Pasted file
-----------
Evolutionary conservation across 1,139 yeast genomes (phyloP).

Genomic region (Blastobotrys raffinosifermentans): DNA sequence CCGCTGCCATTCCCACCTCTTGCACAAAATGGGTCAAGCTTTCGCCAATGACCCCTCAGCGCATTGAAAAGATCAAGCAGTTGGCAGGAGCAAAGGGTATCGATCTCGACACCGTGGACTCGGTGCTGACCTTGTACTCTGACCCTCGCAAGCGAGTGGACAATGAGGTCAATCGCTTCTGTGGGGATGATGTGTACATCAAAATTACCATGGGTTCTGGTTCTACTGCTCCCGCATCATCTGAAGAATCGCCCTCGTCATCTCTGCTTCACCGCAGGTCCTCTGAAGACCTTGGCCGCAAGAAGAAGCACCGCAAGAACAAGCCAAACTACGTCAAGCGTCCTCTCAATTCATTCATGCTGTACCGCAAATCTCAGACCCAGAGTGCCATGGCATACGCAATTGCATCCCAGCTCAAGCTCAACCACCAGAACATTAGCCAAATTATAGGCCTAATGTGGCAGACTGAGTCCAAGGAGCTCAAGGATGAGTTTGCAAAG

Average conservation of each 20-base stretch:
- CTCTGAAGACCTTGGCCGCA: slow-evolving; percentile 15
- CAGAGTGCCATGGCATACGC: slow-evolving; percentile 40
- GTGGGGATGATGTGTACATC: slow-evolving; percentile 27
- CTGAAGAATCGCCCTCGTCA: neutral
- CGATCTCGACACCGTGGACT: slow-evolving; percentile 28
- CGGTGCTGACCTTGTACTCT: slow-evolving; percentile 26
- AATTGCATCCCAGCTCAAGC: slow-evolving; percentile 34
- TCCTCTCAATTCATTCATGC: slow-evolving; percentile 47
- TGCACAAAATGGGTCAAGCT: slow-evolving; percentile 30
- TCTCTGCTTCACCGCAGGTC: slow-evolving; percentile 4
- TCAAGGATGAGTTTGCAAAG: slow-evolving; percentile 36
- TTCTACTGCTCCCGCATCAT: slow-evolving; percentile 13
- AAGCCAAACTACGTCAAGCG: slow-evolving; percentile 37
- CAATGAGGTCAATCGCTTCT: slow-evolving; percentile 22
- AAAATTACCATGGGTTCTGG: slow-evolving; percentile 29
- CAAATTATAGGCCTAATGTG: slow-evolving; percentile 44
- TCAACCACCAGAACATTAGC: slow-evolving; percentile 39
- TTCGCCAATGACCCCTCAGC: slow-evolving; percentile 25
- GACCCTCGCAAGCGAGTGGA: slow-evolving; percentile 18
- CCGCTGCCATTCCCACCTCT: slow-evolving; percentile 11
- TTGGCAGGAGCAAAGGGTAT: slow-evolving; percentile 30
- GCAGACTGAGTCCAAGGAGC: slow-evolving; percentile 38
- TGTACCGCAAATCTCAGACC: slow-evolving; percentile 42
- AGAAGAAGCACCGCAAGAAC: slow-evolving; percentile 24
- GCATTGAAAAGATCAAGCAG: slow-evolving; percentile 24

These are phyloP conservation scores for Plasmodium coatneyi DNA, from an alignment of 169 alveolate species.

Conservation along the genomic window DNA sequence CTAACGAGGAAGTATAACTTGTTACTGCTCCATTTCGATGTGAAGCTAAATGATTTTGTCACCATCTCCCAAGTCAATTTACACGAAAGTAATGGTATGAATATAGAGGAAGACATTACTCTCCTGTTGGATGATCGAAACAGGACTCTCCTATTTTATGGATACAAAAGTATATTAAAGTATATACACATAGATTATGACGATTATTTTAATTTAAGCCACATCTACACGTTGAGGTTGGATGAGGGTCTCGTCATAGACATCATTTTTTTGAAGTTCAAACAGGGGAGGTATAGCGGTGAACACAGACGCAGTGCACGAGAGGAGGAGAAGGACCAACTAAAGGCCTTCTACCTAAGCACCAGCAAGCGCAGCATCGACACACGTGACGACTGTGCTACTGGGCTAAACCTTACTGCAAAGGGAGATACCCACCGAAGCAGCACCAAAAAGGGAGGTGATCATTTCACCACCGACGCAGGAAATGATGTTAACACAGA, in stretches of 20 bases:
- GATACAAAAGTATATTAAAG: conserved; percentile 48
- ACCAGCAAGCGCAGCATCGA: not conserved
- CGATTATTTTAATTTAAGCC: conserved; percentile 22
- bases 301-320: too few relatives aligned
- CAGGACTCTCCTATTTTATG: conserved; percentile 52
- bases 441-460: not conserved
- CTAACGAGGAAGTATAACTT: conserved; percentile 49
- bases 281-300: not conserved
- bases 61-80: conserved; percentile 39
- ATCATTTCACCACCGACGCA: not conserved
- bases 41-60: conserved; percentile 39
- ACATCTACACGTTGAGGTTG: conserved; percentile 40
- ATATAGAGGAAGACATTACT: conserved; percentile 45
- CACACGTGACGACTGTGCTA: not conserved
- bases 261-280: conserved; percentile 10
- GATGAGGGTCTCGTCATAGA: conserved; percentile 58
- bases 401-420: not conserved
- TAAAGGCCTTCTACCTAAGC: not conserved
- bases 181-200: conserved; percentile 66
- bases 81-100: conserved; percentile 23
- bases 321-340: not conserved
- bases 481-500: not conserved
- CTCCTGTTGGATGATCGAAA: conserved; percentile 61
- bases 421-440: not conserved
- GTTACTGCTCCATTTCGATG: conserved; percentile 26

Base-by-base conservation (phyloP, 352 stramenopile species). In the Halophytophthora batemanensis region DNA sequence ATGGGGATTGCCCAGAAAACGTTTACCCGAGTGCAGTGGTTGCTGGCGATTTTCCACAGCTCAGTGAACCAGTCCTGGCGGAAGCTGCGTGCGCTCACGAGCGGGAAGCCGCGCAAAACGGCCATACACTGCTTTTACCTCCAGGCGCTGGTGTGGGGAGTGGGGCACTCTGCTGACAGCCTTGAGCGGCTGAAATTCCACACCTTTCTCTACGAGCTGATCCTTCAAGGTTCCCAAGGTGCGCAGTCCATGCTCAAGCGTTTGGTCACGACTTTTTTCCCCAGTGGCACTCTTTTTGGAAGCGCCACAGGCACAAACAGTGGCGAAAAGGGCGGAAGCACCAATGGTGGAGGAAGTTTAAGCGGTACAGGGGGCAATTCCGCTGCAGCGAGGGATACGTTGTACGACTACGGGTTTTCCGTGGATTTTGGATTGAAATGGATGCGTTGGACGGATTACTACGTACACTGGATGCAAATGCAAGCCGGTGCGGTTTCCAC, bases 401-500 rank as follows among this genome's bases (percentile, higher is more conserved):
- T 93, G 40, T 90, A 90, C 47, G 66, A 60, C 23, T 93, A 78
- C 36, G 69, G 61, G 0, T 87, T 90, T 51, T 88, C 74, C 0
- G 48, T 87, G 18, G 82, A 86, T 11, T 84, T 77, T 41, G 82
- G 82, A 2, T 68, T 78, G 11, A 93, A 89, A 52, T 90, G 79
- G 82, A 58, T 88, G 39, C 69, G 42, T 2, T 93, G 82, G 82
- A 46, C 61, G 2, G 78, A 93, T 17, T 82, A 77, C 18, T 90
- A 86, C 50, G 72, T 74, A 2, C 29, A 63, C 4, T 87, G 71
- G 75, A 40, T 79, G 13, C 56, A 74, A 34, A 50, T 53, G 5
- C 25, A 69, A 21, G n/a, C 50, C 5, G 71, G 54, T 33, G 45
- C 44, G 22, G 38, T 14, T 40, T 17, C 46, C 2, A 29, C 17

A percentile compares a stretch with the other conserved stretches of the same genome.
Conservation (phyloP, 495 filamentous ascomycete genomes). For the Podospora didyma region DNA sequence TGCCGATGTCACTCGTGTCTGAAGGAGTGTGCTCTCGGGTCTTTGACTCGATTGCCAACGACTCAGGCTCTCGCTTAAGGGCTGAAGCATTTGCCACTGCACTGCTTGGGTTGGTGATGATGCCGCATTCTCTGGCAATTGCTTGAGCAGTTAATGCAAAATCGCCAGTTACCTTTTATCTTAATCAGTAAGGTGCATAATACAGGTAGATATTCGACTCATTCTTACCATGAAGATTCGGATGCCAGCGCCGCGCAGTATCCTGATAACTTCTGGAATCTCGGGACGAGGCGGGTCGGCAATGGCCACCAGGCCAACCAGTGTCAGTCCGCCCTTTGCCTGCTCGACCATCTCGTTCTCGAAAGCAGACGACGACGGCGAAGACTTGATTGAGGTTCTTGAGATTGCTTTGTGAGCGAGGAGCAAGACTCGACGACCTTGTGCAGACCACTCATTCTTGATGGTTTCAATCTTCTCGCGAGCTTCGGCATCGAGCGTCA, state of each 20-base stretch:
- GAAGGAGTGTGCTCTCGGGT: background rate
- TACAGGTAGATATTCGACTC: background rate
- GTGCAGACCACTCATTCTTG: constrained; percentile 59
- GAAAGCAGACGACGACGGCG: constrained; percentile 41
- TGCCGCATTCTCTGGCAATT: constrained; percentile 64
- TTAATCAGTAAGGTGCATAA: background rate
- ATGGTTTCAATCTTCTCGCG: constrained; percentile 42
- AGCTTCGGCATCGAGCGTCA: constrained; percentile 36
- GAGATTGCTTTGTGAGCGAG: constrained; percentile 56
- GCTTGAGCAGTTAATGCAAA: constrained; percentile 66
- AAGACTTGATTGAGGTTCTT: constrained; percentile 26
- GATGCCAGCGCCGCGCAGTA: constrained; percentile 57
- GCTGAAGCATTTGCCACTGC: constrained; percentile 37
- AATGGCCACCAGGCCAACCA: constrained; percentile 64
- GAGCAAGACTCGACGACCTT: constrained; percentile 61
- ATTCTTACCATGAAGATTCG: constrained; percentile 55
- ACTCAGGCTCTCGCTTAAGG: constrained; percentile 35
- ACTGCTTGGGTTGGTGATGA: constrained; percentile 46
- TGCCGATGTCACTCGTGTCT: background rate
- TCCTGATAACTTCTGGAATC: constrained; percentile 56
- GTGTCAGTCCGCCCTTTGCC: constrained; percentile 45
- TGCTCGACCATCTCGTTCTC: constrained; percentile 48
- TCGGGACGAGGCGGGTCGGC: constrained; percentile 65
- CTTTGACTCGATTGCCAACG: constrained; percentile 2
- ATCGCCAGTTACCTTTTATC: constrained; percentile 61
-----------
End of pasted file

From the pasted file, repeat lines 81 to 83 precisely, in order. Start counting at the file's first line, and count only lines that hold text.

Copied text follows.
- GCTGAAGCATTTGCCACTGC: constrained; percentile 37
- AATGGCCACCAGGCCAACCA: constrained; percentile 64
- GAGCAAGACTCGACGACCTT: constrained; percentile 61